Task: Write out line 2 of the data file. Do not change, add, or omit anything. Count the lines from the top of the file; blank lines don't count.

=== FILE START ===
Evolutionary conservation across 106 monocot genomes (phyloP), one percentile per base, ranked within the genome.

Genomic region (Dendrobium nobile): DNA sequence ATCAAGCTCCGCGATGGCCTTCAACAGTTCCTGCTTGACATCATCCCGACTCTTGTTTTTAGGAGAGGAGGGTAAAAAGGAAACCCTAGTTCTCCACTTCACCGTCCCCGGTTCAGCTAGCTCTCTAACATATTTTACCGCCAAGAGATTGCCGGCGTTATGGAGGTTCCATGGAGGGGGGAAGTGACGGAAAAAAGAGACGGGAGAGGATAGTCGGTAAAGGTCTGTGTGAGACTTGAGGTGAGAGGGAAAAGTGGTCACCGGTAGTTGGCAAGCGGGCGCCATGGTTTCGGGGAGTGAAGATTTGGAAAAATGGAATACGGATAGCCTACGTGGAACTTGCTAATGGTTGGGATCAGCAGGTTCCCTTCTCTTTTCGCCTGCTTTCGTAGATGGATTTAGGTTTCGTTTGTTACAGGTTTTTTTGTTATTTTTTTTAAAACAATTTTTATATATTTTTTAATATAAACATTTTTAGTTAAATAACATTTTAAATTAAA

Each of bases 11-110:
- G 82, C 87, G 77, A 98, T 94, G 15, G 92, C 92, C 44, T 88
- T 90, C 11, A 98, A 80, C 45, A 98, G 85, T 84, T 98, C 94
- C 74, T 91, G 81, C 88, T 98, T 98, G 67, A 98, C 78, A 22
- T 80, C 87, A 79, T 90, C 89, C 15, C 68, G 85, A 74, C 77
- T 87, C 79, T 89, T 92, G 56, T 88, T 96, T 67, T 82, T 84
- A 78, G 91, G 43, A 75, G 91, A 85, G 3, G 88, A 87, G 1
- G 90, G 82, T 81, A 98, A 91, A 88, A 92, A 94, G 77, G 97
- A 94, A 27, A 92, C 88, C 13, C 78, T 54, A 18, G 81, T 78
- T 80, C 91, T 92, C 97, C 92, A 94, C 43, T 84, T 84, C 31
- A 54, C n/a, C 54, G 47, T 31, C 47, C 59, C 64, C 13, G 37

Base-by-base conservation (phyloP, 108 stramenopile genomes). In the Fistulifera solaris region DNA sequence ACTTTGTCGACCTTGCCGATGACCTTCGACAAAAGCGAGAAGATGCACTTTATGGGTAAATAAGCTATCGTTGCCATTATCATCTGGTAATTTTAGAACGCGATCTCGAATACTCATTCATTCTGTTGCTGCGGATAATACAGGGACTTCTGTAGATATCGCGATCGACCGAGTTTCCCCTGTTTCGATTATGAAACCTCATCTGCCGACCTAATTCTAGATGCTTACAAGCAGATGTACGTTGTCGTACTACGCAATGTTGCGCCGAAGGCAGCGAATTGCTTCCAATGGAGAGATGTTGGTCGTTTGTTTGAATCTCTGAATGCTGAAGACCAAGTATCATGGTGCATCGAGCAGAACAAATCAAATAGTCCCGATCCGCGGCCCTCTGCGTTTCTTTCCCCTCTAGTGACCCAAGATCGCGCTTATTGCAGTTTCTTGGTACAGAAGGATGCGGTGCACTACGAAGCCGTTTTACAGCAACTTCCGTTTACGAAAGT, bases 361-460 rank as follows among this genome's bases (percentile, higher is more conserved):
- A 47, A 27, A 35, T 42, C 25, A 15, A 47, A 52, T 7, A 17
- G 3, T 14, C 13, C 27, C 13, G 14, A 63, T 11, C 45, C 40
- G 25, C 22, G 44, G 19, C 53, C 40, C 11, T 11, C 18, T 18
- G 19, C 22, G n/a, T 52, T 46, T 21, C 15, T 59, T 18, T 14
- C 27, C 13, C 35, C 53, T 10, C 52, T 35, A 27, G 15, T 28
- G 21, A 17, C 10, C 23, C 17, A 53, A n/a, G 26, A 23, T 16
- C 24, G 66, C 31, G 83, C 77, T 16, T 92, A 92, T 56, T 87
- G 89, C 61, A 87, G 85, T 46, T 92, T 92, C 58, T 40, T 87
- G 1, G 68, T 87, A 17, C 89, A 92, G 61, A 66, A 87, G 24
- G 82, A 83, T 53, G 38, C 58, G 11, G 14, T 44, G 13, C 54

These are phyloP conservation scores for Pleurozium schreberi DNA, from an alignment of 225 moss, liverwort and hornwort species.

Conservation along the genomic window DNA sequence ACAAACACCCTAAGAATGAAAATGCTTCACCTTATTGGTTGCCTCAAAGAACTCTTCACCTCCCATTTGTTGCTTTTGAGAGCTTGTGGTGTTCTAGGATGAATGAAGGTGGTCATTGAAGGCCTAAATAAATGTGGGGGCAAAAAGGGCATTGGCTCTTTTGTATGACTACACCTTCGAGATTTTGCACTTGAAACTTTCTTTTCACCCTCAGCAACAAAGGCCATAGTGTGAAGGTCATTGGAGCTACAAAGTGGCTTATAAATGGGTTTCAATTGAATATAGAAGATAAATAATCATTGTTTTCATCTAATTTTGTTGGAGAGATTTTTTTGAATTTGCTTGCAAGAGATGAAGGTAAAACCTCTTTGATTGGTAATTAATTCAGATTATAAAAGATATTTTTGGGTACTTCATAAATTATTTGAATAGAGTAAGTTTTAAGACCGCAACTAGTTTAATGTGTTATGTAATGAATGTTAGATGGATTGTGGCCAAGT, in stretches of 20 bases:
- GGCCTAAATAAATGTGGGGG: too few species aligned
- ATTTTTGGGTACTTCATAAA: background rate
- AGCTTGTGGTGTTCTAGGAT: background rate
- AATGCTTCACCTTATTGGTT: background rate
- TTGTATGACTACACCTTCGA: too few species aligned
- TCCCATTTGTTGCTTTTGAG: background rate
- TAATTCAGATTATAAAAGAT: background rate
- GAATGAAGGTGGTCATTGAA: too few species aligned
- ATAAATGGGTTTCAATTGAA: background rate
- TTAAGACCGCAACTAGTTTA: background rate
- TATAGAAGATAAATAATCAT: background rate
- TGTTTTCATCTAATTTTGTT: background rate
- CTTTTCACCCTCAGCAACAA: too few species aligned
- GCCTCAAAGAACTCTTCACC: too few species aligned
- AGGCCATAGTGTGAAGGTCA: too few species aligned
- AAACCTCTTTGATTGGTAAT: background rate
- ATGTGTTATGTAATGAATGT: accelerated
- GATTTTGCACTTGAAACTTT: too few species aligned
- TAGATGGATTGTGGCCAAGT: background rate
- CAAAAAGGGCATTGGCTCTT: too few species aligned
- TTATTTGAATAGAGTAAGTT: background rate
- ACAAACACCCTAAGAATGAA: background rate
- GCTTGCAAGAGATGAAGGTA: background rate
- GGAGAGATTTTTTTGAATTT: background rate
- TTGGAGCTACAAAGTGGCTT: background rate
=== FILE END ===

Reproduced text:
Genomic region (Dendrobium nobile): DNA sequence ATCAAGCTCCGCGATGGCCTTCAACAGTTCCTGCTTGACATCATCCCGACTCTTGTTTTTAGGAGAGGAGGGTAAAAAGGAAACCCTAGTTCTCCACTTCACCGTCCCCGGTTCAGCTAGCTCTCTAACATATTTTACCGCCAAGAGATTGCCGGCGTTATGGAGGTTCCATGGAGGGGGGAAGTGACGGAAAAAAGAGACGGGAGAGGATAGTCGGTAAAGGTCTGTGTGAGACTTGAGGTGAGAGGGAAAAGTGGTCACCGGTAGTTGGCAAGCGGGCGCCATGGTTTCGGGGAGTGAAGATTTGGAAAAATGGAATACGGATAGCCTACGTGGAACTTGCTAATGGTTGGGATCAGCAGGTTCCCTTCTCTTTTCGCCTGCTTTCGTAGATGGATTTAGGTTTCGTTTGTTACAGGTTTTTTTGTTATTTTTTTTAAAACAATTTTTATATATTTTTTAATATAAACATTTTTAGTTAAATAACATTTTAAATTAAA